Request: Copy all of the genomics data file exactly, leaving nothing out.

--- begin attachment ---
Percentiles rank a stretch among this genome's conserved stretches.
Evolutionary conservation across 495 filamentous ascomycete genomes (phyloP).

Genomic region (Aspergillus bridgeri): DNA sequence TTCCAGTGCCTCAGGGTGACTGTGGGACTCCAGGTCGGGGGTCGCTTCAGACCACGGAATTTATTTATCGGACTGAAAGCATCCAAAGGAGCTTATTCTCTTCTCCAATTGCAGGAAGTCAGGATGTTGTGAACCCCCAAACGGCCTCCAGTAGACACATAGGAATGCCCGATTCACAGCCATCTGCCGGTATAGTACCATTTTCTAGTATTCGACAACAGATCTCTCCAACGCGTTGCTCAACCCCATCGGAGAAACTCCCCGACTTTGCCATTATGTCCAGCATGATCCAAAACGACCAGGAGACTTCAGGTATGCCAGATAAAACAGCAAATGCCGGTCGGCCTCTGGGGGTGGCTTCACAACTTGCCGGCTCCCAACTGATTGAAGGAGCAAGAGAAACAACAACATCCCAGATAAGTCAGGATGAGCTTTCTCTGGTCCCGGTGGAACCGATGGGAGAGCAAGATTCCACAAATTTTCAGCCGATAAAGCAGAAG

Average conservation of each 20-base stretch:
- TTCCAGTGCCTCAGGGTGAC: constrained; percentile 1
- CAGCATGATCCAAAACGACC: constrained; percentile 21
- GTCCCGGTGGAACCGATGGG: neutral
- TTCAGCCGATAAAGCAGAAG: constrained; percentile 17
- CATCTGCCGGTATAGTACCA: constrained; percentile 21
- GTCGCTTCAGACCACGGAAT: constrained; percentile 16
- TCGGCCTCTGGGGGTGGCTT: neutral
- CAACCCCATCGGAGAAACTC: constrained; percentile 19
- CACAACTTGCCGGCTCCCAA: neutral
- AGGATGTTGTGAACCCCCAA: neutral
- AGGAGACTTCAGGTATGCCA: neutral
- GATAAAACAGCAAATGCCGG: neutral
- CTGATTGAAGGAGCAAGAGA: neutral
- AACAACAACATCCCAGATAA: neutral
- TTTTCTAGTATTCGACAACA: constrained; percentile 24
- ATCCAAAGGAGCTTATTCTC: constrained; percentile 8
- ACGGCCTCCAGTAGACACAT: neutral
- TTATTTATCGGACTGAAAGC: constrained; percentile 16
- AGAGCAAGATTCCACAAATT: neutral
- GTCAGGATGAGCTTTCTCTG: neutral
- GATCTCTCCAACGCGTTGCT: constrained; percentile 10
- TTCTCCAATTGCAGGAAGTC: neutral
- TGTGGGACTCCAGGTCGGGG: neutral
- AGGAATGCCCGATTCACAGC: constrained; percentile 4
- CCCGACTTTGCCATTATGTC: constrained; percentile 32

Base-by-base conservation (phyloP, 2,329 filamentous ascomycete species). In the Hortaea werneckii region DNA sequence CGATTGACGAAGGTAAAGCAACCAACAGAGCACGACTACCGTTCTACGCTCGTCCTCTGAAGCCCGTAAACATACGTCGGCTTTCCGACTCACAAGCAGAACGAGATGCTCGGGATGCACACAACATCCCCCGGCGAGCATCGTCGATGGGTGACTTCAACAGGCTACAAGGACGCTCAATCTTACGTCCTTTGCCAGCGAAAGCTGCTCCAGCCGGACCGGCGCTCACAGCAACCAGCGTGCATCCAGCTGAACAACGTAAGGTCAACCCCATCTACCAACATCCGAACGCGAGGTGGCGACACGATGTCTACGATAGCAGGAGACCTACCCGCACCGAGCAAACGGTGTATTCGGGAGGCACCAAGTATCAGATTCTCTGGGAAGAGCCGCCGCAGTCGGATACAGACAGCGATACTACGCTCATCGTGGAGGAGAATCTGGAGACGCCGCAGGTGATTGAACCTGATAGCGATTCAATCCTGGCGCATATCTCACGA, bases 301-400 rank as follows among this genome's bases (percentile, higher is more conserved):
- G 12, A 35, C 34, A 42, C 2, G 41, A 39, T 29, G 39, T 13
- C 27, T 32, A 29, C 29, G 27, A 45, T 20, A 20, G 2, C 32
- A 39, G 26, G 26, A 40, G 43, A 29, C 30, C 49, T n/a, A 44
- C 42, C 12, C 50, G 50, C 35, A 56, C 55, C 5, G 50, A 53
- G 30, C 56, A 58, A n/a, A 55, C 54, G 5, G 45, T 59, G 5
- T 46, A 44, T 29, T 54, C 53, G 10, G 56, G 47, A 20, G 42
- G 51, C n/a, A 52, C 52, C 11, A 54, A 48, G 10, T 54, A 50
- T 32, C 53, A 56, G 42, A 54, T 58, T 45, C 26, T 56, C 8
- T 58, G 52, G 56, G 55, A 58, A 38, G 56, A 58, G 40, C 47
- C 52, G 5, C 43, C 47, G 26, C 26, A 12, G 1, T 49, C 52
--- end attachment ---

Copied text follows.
Percentiles rank a stretch among this genome's conserved stretches.
Evolutionary conservation across 495 filamentous ascomycete genomes (phyloP).

Genomic region (Aspergillus bridgeri): DNA sequence TTCCAGTGCCTCAGGGTGACTGTGGGACTCCAGGTCGGGGGTCGCTTCAGACCACGGAATTTATTTATCGGACTGAAAGCATCCAAAGGAGCTTATTCTCTTCTCCAATTGCAGGAAGTCAGGATGTTGTGAACCCCCAAACGGCCTCCAGTAGACACATAGGAATGCCCGATTCACAGCCATCTGCCGGTATAGTACCATTTTCTAGTATTCGACAACAGATCTCTCCAACGCGTTGCTCAACCCCATCGGAGAAACTCCCCGACTTTGCCATTATGTCCAGCATGATCCAAAACGACCAGGAGACTTCAGGTATGCCAGATAAAACAGCAAATGCCGGTCGGCCTCTGGGGGTGGCTTCACAACTTGCCGGCTCCCAACTGATTGAAGGAGCAAGAGAAACAACAACATCCCAGATAAGTCAGGATGAGCTTTCTCTGGTCCCGGTGGAACCGATGGGAGAGCAAGATTCCACAAATTTTCAGCCGATAAAGCAGAAG

Average conservation of each 20-base stretch:
- TTCCAGTGCCTCAGGGTGAC: constrained; percentile 1
- CAGCATGATCCAAAACGACC: constrained; percentile 21
- GTCCCGGTGGAACCGATGGG: neutral
- TTCAGCCGATAAAGCAGAAG: constrained; percentile 17
- CATCTGCCGGTATAGTACCA: constrained; percentile 21
- GTCGCTTCAGACCACGGAAT: constrained; percentile 16
- TCGGCCTCTGGGGGTGGCTT: neutral
- CAACCCCATCGGAGAAACTC: constrained; percentile 19
- CACAACTTGCCGGCTCCCAA: neutral
- AGGATGTTGTGAACCCCCAA: neutral
- AGGAGACTTCAGGTATGCCA: neutral
- GATAAAACAGCAAATGCCGG: neutral
- CTGATTGAAGGAGCAAGAGA: neutral
- AACAACAACATCCCAGATAA: neutral
- TTTTCTAGTATTCGACAACA: constrained; percentile 24
- ATCCAAAGGAGCTTATTCTC: constrained; percentile 8
- ACGGCCTCCAGTAGACACAT: neutral
- TTATTTATCGGACTGAAAGC: constrained; percentile 16
- AGAGCAAGATTCCACAAATT: neutral
- GTCAGGATGAGCTTTCTCTG: neutral
- GATCTCTCCAACGCGTTGCT: constrained; percentile 10
- TTCTCCAATTGCAGGAAGTC: neutral
- TGTGGGACTCCAGGTCGGGG: neutral
- AGGAATGCCCGATTCACAGC: constrained; percentile 4
- CCCGACTTTGCCATTATGTC: constrained; percentile 32

Base-by-base conservation (phyloP, 2,329 filamentous ascomycete species). In the Hortaea werneckii region DNA sequence CGATTGACGAAGGTAAAGCAACCAACAGAGCACGACTACCGTTCTACGCTCGTCCTCTGAAGCCCGTAAACATACGTCGGCTTTCCGACTCACAAGCAGAACGAGATGCTCGGGATGCACACAACATCCCCCGGCGAGCATCGTCGATGGGTGACTTCAACAGGCTACAAGGACGCTCAATCTTACGTCCTTTGCCAGCGAAAGCTGCTCCAGCCGGACCGGCGCTCACAGCAACCAGCGTGCATCCAGCTGAACAACGTAAGGTCAACCCCATCTACCAACATCCGAACGCGAGGTGGCGACACGATGTCTACGATAGCAGGAGACCTACCCGCACCGAGCAAACGGTGTATTCGGGAGGCACCAAGTATCAGATTCTCTGGGAAGAGCCGCCGCAGTCGGATACAGACAGCGATACTACGCTCATCGTGGAGGAGAATCTGGAGACGCCGCAGGTGATTGAACCTGATAGCGATTCAATCCTGGCGCATATCTCACGA, bases 301-400 rank as follows among this genome's bases (percentile, higher is more conserved):
- G 12, A 35, C 34, A 42, C 2, G 41, A 39, T 29, G 39, T 13
- C 27, T 32, A 29, C 29, G 27, A 45, T 20, A 20, G 2, C 32
- A 39, G 26, G 26, A 40, G 43, A 29, C 30, C 49, T n/a, A 44
- C 42, C 12, C 50, G 50, C 35, A 56, C 55, C 5, G 50, A 53
- G 30, C 56, A 58, A n/a, A 55, C 54, G 5, G 45, T 59, G 5
- T 46, A 44, T 29, T 54, C 53, G 10, G 56, G 47, A 20, G 42
- G 51, C n/a, A 52, C 52, C 11, A 54, A 48, G 10, T 54, A 50
- T 32, C 53, A 56, G 42, A 54, T 58, T 45, C 26, T 56, C 8
- T 58, G 52, G 56, G 55, A 58, A 38, G 56, A 58, G 40, C 47
- C 52, G 5, C 43, C 47, G 26, C 26, A 12, G 1, T 49, C 52